— Punch, or the London Charivari, Vol. 99, July 5, 1890 • Various

... be maintained. It triumphed over the superstitions of the most refined and of the most savage nations, over the graceful mythology of Greece and the bloody idolatry of the Northern forests. It prevailed over the power and policy of the Roman empire. It tamed the barbarians by whom that empire was overthrown. But all these victories were gained not by the help of intolerance, but in spite of the opposition of intolerance. The whole history of Christianity proves that she has little indeed to fear from persecution as a foe, but much ...
— The Miscellaneous Writings and Speeches of Lord Macaulay, Vol. 4 (of 4) - Lord Macaulay's Speeches • Thomas Babington Macaulay

... to state that the different varieties of dogs are sprung from, or compounded of, various animals, as the hyaena, jackal, wolf, and fox. The philosophic John Hunter commenced a series of experiments upon this interesting subject, and was forced to acknowledge that "the dog may be the wolf tamed, and the jackal may probably be the dog returned ...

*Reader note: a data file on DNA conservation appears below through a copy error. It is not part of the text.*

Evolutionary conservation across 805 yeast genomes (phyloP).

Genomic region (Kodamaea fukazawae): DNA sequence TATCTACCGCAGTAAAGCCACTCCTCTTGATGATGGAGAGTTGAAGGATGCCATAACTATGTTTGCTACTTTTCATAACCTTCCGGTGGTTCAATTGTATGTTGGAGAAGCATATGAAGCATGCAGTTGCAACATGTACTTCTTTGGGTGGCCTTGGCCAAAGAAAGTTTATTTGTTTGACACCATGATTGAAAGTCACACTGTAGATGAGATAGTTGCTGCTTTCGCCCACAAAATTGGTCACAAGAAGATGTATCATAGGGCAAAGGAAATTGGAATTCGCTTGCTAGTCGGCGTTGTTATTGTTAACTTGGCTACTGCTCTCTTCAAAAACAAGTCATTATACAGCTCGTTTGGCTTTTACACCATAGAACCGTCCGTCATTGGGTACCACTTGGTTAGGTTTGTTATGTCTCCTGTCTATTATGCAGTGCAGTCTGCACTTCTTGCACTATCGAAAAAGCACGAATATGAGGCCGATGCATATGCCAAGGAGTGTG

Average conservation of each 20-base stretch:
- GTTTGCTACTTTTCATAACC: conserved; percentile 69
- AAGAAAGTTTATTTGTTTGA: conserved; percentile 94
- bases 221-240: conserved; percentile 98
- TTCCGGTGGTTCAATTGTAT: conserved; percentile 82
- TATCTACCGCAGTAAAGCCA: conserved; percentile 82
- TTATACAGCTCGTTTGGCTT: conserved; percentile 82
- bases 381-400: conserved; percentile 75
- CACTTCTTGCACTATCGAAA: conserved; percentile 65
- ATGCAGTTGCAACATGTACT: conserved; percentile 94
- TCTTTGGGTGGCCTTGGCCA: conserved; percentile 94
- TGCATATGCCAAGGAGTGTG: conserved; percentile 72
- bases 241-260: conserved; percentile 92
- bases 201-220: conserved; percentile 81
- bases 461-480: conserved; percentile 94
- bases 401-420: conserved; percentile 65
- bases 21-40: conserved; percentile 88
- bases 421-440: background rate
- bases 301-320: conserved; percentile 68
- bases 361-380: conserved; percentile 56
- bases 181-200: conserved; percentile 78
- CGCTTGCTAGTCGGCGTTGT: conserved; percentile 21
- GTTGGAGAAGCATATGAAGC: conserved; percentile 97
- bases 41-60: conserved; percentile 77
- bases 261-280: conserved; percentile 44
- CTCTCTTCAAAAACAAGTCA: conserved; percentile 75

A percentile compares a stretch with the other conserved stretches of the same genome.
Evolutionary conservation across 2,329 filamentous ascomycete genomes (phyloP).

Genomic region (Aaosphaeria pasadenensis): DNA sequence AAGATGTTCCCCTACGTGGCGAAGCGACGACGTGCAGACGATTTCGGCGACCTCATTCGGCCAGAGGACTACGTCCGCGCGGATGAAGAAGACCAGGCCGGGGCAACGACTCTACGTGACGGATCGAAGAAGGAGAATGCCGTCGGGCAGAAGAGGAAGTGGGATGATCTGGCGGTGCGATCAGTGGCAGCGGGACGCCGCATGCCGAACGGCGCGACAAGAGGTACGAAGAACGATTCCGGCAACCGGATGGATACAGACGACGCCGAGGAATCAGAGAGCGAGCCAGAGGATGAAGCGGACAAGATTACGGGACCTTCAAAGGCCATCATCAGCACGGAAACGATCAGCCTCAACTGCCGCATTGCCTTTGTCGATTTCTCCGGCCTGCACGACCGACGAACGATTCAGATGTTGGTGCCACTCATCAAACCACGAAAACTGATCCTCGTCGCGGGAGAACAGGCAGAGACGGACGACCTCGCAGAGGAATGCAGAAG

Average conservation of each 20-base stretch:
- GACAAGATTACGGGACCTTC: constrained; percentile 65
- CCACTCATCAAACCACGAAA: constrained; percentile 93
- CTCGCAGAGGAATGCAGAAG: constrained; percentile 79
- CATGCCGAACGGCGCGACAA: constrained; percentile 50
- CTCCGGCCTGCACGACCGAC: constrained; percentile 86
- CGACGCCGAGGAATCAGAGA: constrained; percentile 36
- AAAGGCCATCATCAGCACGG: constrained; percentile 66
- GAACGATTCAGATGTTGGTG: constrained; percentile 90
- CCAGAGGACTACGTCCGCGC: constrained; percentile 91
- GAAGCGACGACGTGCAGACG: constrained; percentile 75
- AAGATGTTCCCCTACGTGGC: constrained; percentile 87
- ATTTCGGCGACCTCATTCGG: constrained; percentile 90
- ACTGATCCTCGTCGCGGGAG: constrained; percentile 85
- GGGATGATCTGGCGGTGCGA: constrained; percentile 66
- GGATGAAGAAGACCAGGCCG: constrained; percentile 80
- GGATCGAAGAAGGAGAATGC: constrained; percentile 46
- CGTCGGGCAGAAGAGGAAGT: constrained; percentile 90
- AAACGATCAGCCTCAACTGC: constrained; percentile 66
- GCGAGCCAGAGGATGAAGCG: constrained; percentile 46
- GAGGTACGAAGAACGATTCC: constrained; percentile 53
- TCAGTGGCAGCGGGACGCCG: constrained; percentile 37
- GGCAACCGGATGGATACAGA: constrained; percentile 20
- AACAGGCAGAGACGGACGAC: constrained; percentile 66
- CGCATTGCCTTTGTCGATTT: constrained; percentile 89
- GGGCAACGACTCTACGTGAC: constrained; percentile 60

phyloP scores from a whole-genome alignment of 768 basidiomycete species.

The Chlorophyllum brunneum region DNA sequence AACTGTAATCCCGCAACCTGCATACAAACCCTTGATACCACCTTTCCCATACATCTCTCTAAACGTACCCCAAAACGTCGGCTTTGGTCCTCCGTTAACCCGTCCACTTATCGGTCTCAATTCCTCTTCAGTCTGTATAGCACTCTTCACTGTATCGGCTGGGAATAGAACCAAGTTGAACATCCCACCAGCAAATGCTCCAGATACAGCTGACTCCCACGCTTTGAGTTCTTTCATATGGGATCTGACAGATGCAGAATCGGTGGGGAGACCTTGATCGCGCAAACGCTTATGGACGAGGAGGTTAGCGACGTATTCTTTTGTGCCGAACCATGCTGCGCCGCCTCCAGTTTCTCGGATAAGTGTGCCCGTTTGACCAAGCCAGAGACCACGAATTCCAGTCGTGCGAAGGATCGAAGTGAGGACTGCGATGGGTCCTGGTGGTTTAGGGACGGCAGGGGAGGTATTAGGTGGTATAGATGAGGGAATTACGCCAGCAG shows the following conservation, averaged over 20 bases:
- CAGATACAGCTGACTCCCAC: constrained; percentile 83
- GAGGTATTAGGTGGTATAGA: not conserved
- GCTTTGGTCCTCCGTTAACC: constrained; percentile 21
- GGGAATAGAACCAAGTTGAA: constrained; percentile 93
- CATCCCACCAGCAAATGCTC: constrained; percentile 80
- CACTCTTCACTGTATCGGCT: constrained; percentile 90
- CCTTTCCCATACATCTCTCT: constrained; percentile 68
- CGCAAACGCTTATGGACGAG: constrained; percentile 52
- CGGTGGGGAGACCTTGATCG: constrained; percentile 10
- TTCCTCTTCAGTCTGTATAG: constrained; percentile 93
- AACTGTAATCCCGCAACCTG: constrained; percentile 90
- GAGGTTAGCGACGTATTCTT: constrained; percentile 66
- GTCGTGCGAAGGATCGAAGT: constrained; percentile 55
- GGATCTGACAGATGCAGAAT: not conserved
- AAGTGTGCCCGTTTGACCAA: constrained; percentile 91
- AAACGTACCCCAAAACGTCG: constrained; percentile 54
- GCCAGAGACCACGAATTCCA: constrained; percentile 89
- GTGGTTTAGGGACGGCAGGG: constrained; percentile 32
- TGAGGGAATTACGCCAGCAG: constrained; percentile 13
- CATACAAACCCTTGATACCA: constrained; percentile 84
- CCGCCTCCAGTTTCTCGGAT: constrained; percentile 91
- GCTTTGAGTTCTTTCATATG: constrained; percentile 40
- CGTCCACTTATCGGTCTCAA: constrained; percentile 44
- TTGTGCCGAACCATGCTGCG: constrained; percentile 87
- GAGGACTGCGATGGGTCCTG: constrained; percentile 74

— The Dog - A nineteenth-century dog-lovers' manual, - a combination of the essential and the esoteric. • William Youatt

... him it seemed / ere Siegfried tamed her mood. She grasped his hand so tightly / that 'neath the nails the blood Oozed from the pressure, / which made the hero wince. Yet the stately maiden / subdued he to ...
— The Nibelungenlied - Translated into Rhymed English Verse in the Metre of the Original • trans. by George Henry Needler

... hospitable, that Miss Anderson was able to obtain all the outward and visible signs of a dramatic triumph in a role which intrinsically had little to commend it.... Usually it is the rude manliness, the uncouth virtues, the awkward and childlike submissiveness of that tamed Bull of Bashan [Ingomar] that absorbs the attention of a theatrical audience. On Saturday evening the center of interest was, of course, transferred to Parthenia. To the interpretation of this character Miss Anderson brings natural gifts of rare excellence, ...
— Mary Anderson • J. M. Farrar

... not very palatable dose to swallow—the returning to the warehouse and telling Mr. Faringfield of his change of mind. He did this awkwardly enough, no doubt, but manfully enough, I'll take my oath, though he always said he felt never so tamed and small and ludicrous in ...
— Philip Winwood • Robert Neilson Stephens